Beer Spritzes Are The Unfussy Cocktail You Need For Summer

A bright, fruity flavor and the tartness of sparkling wine, combined with the tingle of bubbles and a relatively low alcohol content, make a chilled spritz the perfect beverage to have within arms reach during any sunny celebration. The spritz, which draws its name from the German word for "spray," originated from the need to dilute certain drinks either to make the flavor of certain wines more palatable or to lower the alcohol content so people could enjoy multiple glasses.

Nowadays, the drink may seem synonymous with a distinctly Italian sparkling wine cocktail featuring Prosecco and bitter amaro liqueurs like Aperol or Campari. At one point, however, even adding a splash of water to wine would qualify the resulting concoction as a spritz. Once you consider just how flexible the definition of a spritz really is, the possibilities begin to open up. So, how about introducing another frothy summer favorite to the mix?

Beer is a fantastic base for all kinds of spritzes because of its easy availability and virtually limitless variety. Beer spritzes are also easy enough to make on short notice, and you won't end up breaking the bank (as you would using a good sparkling wine or prosecco as a base) if you need to quench a thirsty crowd on a hot afternoon. Here's how to get started on fixing a worthy beer spritzer that'll stand up to its Italian counterpart.

Light beer works best for spritzes

At the heart of the beer spritz is a simple philosophy — replace the sparkling wine with a light beer, and you're in business. Of course, you can experiment with different types of beer, and we'll get to that in a bit. But if you're looking to recreate a wine spritz using beer, a crisp and mellow-flavored light beer makes a great substitute. It will also result in a better-tasting and less hangover-inducing drink than if you were to use a budget prosecco or sparkling wine.

For a beer spritz, all you need is a glass with a generous amount of ice, one measure of an amaro (a family of bitter Italian liquors, including Campari and Aperol), and a light beer of your choice. The mild, malty sweetness of beer perfectly compliments the bitter complexity of the Italian amaro, and understanding how to use amaro can help you craft the ideal beer pairing. Finally, remember to "spritz" the top of the drink by twisting a sliver of orange rind over it for a refreshing citrus aroma. While a traditional wine spritz also calls for soda water, the light beer adds the required effervescent mouthfeel, eliminating the need for soda.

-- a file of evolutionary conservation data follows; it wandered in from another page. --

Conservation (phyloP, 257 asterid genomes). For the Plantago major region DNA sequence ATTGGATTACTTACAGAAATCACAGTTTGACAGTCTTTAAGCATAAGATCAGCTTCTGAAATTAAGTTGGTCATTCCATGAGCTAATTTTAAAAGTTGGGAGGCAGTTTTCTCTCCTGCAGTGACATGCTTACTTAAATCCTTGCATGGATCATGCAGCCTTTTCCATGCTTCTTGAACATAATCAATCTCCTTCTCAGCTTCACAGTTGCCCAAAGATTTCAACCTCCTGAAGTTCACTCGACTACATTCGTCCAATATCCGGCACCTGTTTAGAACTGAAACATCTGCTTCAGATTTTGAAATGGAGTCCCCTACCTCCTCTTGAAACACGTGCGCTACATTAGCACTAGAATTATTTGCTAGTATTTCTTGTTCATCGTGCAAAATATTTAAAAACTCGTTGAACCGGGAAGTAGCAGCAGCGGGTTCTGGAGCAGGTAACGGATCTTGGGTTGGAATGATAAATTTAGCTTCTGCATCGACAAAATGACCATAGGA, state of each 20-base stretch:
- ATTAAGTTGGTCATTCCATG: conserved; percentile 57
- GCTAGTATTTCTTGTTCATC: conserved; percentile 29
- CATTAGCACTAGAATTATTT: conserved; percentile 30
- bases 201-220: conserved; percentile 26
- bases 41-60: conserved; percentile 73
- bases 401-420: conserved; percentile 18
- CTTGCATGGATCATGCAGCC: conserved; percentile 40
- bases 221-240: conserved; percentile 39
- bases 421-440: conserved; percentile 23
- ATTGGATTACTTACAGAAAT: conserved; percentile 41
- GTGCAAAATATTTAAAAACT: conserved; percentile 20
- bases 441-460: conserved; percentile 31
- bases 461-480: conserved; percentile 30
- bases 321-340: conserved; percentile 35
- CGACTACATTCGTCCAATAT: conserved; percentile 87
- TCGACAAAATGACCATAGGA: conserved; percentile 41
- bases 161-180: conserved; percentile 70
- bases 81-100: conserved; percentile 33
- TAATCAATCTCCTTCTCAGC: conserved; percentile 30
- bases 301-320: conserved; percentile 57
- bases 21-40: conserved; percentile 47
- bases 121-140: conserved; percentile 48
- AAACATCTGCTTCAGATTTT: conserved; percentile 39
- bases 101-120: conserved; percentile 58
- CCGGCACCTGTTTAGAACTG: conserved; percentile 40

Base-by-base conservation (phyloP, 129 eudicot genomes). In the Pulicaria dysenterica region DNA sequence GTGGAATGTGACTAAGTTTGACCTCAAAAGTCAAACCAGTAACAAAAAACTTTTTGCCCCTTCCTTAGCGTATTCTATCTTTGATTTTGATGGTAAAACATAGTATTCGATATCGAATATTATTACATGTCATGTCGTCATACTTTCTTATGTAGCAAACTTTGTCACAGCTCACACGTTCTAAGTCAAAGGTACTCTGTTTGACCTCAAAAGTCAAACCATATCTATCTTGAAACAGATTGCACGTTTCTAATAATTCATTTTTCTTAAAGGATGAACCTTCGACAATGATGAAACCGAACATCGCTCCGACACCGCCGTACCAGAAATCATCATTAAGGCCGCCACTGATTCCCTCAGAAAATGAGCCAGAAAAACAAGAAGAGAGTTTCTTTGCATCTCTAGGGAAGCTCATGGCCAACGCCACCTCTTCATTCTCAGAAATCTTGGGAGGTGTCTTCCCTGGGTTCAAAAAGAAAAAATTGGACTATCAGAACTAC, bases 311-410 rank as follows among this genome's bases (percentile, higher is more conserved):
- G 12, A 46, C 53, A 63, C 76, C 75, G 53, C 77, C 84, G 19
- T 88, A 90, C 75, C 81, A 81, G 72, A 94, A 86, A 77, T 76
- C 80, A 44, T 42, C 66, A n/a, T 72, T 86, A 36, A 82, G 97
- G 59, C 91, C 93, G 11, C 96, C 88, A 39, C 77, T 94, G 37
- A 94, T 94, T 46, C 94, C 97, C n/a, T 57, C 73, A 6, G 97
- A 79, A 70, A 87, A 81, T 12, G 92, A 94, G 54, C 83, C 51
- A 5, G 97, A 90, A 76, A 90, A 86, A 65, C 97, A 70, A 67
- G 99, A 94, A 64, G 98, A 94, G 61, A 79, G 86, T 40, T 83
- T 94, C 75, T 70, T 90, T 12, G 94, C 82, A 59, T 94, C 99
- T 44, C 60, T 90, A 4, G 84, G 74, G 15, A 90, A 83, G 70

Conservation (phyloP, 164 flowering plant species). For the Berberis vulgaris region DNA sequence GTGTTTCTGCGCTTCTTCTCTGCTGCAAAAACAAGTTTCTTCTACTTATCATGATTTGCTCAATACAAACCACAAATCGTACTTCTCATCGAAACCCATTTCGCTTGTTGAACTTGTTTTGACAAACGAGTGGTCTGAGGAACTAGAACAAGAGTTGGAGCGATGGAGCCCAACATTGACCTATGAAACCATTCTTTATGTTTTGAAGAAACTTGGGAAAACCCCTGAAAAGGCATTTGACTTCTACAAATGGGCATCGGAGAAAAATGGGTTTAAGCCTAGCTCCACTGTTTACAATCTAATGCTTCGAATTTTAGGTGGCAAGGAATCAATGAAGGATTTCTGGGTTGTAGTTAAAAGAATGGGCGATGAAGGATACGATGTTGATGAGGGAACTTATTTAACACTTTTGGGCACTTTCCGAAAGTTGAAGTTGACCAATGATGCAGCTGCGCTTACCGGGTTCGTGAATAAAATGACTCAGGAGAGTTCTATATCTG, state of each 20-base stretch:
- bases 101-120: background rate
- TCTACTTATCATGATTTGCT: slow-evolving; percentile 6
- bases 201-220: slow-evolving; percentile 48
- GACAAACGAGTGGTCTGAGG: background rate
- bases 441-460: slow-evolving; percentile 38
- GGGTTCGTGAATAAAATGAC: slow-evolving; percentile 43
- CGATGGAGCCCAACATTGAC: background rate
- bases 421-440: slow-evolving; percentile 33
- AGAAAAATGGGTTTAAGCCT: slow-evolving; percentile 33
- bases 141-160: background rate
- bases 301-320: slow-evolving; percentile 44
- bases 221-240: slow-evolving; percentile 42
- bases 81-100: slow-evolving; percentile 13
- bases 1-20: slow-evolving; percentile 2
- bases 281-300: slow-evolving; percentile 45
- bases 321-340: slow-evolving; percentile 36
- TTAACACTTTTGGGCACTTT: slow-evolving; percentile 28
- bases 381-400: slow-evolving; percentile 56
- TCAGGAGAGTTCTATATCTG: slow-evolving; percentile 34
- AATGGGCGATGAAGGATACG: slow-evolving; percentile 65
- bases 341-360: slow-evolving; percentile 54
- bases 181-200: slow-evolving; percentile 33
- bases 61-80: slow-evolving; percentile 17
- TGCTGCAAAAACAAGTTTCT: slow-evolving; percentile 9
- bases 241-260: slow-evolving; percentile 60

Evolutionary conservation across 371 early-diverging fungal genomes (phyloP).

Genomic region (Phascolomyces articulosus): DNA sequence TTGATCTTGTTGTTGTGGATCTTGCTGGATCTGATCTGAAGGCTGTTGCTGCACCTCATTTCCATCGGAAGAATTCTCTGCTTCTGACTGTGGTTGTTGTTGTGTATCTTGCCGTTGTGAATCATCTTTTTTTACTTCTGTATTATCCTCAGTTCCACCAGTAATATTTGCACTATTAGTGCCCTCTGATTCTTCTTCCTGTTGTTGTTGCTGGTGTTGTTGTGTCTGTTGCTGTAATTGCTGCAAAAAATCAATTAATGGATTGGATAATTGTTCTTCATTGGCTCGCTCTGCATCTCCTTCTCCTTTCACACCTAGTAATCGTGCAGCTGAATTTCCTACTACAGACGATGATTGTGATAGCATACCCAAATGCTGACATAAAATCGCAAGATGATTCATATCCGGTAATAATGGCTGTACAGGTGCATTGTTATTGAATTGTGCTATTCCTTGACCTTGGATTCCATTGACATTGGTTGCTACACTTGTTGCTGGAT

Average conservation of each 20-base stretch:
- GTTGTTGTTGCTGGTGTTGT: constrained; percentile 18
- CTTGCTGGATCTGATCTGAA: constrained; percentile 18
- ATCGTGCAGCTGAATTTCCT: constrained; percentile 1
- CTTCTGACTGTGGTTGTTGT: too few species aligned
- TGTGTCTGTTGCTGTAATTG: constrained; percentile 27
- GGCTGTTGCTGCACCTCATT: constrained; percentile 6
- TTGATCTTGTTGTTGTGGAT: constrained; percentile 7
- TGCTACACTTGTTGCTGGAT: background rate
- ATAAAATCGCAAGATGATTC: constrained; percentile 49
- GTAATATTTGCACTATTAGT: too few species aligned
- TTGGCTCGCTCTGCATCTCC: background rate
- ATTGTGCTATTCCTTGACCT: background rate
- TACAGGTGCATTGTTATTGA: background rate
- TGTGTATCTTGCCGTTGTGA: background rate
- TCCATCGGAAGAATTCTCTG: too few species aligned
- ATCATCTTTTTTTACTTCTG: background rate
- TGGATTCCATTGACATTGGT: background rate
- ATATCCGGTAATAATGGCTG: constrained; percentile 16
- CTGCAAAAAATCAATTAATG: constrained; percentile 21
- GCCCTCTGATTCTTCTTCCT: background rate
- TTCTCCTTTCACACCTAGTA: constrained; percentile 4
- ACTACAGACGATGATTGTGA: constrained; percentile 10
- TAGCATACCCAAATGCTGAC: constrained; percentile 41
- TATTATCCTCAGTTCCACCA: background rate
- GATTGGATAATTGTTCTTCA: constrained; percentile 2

Another reason light beer works well is that it keeps the ABV levels low. A spritz is great during the day or in the hours leading up to a spirited night on the town. A couple of glasses should give you nothing more than a happy buzz and just the right amount of social lubrication.

Limitless customizations for beer fans and critics

Traditional spritzes generally use a 3-2-1 proportion of sparkling wine, bitters, and soda water, respectively. With beer, you get a lot more room to tweak proportions according to your tastes. If you're using a beer you enjoy or an especially flavorsome brew, go heavy on it and think of the other additions as "flavor enhancers." Just because it's the base of the drink, there's no reason why beer can't be the star of the show as well.

The good news for brew fans is that for all the lagers, ales, IPAs, and other types of beer available, there is a corresponding spritz that you can create. Something as simple as adding a shot of Campari and an orange wedge straight into your pint of lager can yield delicious results. A Belgian wheat beer pairs especially well with Aperol's bitter orange notes, for example. And, if you want to experiment with a stout or dark beer, consider pairing it with Champagne to create the aptly titled Black Velvet, though, strictly speaking, we are wading into expensive cocktail territory here.

You can also take things to the other extreme to accommodate those who may not enjoy the taste of beer. Consider adding some sweet vermouth, fruit juice, or a few careful drops of Angostura bitters to your mix. Some homemade infused simple syrup can also give your beer spritz a signature feel that'll have people asking for your "secret." Each of these additions will push the notes of beer and hops to the background while retaining the brew's fizz. Once again, the options are only limited by your creativity and the ingredients you have at hand. Hidden amongst all the possible combinations is your perfect summer beer spritz.